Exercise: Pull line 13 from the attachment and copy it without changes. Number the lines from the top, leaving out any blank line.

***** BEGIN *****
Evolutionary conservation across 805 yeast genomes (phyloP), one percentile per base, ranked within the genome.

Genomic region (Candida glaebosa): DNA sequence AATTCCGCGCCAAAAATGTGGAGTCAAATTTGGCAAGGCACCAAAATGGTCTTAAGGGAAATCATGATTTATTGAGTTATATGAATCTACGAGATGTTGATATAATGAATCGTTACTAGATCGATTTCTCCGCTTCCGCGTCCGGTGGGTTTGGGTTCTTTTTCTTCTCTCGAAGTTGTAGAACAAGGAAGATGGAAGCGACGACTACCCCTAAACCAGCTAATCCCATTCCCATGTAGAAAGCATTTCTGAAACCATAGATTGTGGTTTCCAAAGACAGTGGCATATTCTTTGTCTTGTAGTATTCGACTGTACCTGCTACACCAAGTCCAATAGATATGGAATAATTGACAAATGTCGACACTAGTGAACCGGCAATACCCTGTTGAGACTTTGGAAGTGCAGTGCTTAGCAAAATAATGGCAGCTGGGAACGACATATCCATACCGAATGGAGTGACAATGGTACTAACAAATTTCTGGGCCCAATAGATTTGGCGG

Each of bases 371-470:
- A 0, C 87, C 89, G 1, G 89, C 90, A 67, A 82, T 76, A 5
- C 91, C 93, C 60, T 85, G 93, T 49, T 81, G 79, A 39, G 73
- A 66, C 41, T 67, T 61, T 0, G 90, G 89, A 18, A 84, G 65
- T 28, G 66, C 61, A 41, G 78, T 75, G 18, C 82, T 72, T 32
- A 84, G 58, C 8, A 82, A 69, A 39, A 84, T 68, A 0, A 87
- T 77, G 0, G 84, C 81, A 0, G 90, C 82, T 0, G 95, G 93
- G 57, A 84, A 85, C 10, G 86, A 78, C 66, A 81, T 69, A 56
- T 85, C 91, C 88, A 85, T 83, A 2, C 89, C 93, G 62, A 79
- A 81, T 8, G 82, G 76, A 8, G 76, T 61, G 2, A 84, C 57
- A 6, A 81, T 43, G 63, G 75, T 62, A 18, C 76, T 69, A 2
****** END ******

- A 6, A 81, T 43, G 63, G 75, T 62, A 18, C 76, T 69, A 2